BEEF: Silage analysis - The quality of silage made throughout the year will be variable and now is a good time to get an analysis carried out.
At a cost of £20 per silage analysis, including two feeding recommendations, it provides a very useful basis to plan your winter feeding programme.
Managing young cattle at housing
Calf weaning should be handled carefully to avoid calf stress and achieve a suitable cow condition before housing. Wean calves from heifers and thin cows first and remove the other cows in stages over a two week period. Ideally calves should be on concentrate feeding, eating a minimum of 1.0 kg per day for two to four weeks before weaning. Allow the calves a settling period at grass before housing. A well ventilated bedded house is preferred for weaned calves. Ensure calves have adequate space by providing 3.0 square metres per head. Avoid carrying out any other treatments at weaning/housing such as castration or dehorning.
If not already carried out, use a long acting wormer for young cattle, ideally before housing, to allow them time to cough up dead lung worms. Also complete pneumonia vaccinations before housing.
Suckler cow performance
Critically assess the performance of individual cows in the herd in terms of fertility, milk supply and calf growth rates. Pregnancy diagnose before housing, cull animals not in-calf and unproductive cows. At housing, group cows according to condition score allowing preferential treatment for first calved heifers. This may mean in practice, three groups of cows based on body scores; thin cows less than 2.5, cows in good condition 2.5-3.0 and fat cows 3.0 or higher. Get your silage analysed and measure the quantities of silage fed.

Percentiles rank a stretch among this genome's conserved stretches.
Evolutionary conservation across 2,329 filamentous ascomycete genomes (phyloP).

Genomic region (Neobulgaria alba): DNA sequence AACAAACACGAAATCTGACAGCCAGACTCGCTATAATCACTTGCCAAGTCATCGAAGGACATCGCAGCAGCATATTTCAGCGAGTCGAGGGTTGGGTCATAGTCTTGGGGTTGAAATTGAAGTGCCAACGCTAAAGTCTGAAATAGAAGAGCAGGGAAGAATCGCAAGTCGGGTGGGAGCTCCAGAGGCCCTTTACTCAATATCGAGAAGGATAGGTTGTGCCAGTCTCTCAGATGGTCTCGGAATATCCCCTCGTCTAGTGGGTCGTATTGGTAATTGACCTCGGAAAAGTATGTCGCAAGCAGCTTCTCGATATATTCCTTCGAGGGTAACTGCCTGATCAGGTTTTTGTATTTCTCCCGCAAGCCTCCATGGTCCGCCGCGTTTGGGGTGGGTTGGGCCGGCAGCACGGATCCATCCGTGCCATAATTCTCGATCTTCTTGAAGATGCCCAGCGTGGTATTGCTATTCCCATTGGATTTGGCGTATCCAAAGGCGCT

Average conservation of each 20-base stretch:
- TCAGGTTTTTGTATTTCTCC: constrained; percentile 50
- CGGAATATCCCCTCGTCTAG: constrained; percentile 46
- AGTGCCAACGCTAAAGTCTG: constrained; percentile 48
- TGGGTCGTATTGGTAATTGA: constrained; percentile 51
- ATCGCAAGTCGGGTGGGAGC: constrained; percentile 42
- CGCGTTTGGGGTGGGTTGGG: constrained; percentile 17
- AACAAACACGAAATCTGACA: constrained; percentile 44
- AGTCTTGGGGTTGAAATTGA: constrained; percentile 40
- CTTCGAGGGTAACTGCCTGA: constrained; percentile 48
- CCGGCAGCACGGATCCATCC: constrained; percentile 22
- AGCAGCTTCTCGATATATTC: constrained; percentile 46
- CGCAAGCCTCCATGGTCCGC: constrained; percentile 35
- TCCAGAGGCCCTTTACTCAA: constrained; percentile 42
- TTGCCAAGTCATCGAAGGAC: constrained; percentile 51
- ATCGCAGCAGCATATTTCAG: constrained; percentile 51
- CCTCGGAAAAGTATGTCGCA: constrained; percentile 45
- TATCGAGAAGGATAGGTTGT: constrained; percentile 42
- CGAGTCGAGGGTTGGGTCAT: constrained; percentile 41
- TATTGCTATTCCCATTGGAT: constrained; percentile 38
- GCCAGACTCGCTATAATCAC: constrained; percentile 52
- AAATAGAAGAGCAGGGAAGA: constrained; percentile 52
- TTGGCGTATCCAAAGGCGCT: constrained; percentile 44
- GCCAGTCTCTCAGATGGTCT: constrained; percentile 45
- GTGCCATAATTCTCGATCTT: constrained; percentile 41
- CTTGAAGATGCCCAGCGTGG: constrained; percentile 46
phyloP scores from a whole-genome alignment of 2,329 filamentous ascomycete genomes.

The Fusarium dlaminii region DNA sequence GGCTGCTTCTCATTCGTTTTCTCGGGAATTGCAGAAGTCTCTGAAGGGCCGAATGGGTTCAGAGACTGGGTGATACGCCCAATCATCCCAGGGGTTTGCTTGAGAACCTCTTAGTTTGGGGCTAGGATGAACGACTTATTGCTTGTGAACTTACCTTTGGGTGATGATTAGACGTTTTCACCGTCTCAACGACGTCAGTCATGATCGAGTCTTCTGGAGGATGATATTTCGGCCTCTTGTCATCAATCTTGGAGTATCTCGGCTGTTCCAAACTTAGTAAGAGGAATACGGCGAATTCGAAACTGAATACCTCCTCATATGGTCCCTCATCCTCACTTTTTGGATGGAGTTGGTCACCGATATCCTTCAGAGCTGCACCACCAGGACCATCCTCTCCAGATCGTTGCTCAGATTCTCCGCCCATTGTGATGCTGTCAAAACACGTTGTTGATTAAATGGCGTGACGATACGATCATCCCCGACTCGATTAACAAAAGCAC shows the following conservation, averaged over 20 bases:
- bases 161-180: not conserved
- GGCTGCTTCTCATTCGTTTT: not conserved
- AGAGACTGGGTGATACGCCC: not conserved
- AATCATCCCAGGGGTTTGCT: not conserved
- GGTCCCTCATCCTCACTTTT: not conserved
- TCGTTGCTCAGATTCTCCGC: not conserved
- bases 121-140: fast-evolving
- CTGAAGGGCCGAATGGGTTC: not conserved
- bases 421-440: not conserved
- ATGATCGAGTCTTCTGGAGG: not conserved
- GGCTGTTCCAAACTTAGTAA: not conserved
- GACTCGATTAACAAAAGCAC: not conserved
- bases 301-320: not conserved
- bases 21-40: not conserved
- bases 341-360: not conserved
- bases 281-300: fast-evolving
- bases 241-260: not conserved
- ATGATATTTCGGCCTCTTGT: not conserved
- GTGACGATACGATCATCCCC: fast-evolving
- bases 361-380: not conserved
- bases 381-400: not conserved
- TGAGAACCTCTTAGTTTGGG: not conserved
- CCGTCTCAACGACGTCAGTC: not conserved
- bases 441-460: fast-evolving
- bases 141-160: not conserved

Managing ewes during tupping
Maintain ewe condition during the tupping period and for four weeks after conception. If ewe condition deteriorates during this period embryo loss and reabsorption can greatly reduce lamb numbers. If grass supply is inadequate or ewes are in poorer condition, feeding a small amount of a cereal based ration (0.25 kg per head per day) during the tupping period for four to six weeks will maintain or improve body condition. A stress free period during the tupping period and for four weeks after conception also ensures maximum embryo survival. Ewe lambs for breeding should be at least 60 per cent of mature body weight (40-45 kg liveweight).
Carry out all work with sheep, including vaccinations/dosing, three weeks before the mating period begins. There should be minimal disturbance of the flock for one month (two cycles). Using a ram raddle for mating provides very useful information about individual rams. Rotating rams after the first and second cycle helps reduce the impact of any sub-fertile rams. Change the raddle colour every 14 days, starting with lighter colours first.
For most store lamb finishers, lambs finished off grass alone should give the best return. This will involve shorter/medium keep lambs and the return will depend on the movement of finished prices over the short term. Good quality grass should still provide an energy source of 10.5-11.0 MJ/kg DM and healthy lambs should gain an average of 125-150 g per day (1.0 kg per week).
Dosing for worms and fluke is essential and should have been carried out before moving to the grazing areas. Vaccinate for clostridial diseases (4 in 1 vaccine) particularly if you do not know the vaccination history of the lambs and if the finishing period is longer.
Group lambs on grazing areas according to liveweight and level of finish. This means fewer lambs need to be gathered to draw lambs and also avoids additional stress on the animals. Investigate sudden deaths in lambs as early as possible by post-mortem.